Structure for rental
Question from Jennifer updated on 24th February 2020:
We have our family home in a trust and are looking at purchasing a rental property. The rental would be negatively geared for some years. We still have a mortgage on our family home and we will use equity from there to finance. How is it best to structure this? Should we purchase the rental in our own names? We anticipate selling the rental once we retire. (We’re in our early 50's now).
Our expert Mark Withers responded:
In simple terms there is the choice of the trust you already have, a Look through company (LTC) or a partnership. Until recently a loss-making rental property would typically be structured to take advantage of the losses to offset personal income and save some tax at the personal level. This would require the use of a partnership or an LTC. Trusts were not favoured because losses could not be distributed to beneficiaries and had to be simply carried forward in the trust.
However, the Labour government has seen fit to ring fence residential property losses for the 2020 year onwards so there can no longer be an immediate tax saving by offsetting the losses against personal income. From a tax perspective that means you are essentially in the same position as the trust. It remains to be seen whether National will campaign into the next election by proposing to repeal any of these measures.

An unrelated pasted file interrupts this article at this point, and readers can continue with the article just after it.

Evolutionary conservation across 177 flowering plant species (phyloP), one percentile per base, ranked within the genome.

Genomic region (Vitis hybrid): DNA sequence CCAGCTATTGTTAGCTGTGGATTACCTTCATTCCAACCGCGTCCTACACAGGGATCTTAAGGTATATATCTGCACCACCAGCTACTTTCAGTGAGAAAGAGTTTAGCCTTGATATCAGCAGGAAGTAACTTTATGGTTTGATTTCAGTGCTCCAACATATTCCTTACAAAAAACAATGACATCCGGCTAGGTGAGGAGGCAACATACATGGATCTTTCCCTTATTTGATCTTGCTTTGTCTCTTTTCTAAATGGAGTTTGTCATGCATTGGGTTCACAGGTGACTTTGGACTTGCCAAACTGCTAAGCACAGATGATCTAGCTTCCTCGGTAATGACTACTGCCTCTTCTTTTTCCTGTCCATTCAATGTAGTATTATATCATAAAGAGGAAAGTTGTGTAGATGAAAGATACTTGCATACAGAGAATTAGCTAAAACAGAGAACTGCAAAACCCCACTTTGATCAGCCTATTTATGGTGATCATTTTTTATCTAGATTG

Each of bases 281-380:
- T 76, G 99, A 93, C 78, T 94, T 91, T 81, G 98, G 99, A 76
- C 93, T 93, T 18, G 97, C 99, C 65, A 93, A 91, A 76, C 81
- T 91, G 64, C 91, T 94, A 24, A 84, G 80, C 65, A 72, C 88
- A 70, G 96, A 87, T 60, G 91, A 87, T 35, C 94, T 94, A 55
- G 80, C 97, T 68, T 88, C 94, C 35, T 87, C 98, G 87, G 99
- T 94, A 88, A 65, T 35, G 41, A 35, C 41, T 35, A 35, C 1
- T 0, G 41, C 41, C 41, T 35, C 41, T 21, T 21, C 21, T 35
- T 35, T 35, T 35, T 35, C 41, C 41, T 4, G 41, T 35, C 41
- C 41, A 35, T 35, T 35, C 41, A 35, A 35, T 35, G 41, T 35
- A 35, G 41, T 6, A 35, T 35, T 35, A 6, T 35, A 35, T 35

One factor is the fact that the trust is being expected to place its home at risk to support the borrowing. This is easiest to justify as being in the beneficiaries best interests if the trust also stands to benefit from the income and growth over time in the assets value. So my vote goes to the trust where there is protection for the asset. But it would be sensible to consult an accountant who can fully explain the advantages and disadvantages of each structure relative to your overall position and goals.
Mark Withers and his team at Withers Tsang & Co specialise in advising on property related transactions, valuation and restructure services and tax planning.